Outreach to military families
Barry Searle, director of The American Legion's national security/foreign relations division, says much of what the Legion does for servicemembers, their spouses, and children remains under the radar of DoD's senior leadership “because most of the help we're giving is at the local level, outside the Beltway. But just about every day, we're making a difference in the lives of some military family out there.”
In a recent informal survey that Searle did on the Legion's outreach efforts, he received many responses from Legionnaires on how they have been helping servicemembers and military families in dire situations, including:
“In each of these cases and many, many more, Legionnaires took care of the problem,” Searle says. “They bought the fuel, they paid for clothes, they bought the ticket, or fixed the roof. And what they couldn't do, they got patriotic businesses to do the rest. That's another great thing about the Legion – we don't just help as much as we can. We go out and get other people to lend a hand as well.”
American Legion Riders
With more than 100,000 members and about 1,200 chapters across the country, The American Legion Riders play a major role in fundraising and outreach to military families. On their motorcycles, the Riders also volunteer many hours as escorts for military funerals, visits to VA hospitals, veterans homes and Warrior Transition Units.
Recently, Legion Riders in Kansas raised $125,000 to help cover medical expenses for Marine Sgt. Jonathon Blank, who lost both legs to an IED explosion in Afghanistan. The original goal was to raise about $15,000, but Kansas Rider Sam Langhofer says that Blank's story “touched everyone who heard it, and we soon realized we were going to get much more than we anticipated.”
“I can't say enough about how thankful I am to have the support and respect of the Legion Riders and The American Legion family,” Blank says. “War and the consequences of war are not a mystery to them. They get it.”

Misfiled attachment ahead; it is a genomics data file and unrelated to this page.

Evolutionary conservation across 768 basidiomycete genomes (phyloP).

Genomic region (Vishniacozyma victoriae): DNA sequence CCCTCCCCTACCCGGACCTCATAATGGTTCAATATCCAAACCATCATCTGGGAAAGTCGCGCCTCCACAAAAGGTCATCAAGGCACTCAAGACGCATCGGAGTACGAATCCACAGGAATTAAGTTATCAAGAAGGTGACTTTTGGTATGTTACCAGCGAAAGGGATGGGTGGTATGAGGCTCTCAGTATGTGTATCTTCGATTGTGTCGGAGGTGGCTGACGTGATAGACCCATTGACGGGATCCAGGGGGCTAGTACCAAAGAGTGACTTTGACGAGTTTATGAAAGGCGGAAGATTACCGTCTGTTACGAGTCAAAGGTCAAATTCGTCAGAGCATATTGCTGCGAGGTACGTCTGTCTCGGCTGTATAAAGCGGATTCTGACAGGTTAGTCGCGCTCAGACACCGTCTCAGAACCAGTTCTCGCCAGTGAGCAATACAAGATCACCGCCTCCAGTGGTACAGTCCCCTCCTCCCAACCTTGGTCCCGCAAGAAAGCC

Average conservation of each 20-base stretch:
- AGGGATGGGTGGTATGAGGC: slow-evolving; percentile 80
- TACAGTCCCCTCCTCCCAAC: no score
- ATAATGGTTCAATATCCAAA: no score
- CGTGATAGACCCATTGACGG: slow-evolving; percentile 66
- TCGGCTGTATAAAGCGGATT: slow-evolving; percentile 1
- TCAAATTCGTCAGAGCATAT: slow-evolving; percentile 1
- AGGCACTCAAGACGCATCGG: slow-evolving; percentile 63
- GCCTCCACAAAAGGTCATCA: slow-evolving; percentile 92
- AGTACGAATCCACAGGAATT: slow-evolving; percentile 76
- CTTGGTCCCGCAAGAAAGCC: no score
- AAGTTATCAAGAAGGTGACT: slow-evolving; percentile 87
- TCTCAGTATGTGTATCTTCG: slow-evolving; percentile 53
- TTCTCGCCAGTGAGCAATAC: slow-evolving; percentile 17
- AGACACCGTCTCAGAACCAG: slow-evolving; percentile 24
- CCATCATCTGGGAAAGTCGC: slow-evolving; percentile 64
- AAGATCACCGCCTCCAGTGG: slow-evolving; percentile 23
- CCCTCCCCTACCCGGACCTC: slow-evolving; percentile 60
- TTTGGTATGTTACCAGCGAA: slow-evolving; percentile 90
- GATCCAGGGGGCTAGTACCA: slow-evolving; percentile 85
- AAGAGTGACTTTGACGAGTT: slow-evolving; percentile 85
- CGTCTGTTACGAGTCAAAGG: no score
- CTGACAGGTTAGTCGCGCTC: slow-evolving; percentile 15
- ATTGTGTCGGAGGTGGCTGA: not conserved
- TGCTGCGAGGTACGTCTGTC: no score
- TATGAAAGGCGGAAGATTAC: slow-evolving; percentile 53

Family Support Network (FSN)
“We wanted a program that would streamline the process of connecting military families to The American Legion family,” says Jason Kees, assistant director of the Legion's children and youth programs. “The Family Support Network provides a mutual introduction, so when the need arises to ask for help, no one is a stranger.”
FSN is a highly localized program, dependent on the resources a local Legion post can bring to bear in providing for a military family's needs. Kees says those needs can be as simple as providing dependable child care for a single afternoon, “or maybe they need a new roof, because the old one leaks in seven places. That's when our network kicks in – the bottom line is, we're going to try and help any family of a servicemember or veteran who needs it.”
Legion posts may have no good solution for some problems, but they can still provide good referrals. Kees encourages military families in need to contact FSN's telephone hotline at (800) 504-4098, or fill out an assistance request online.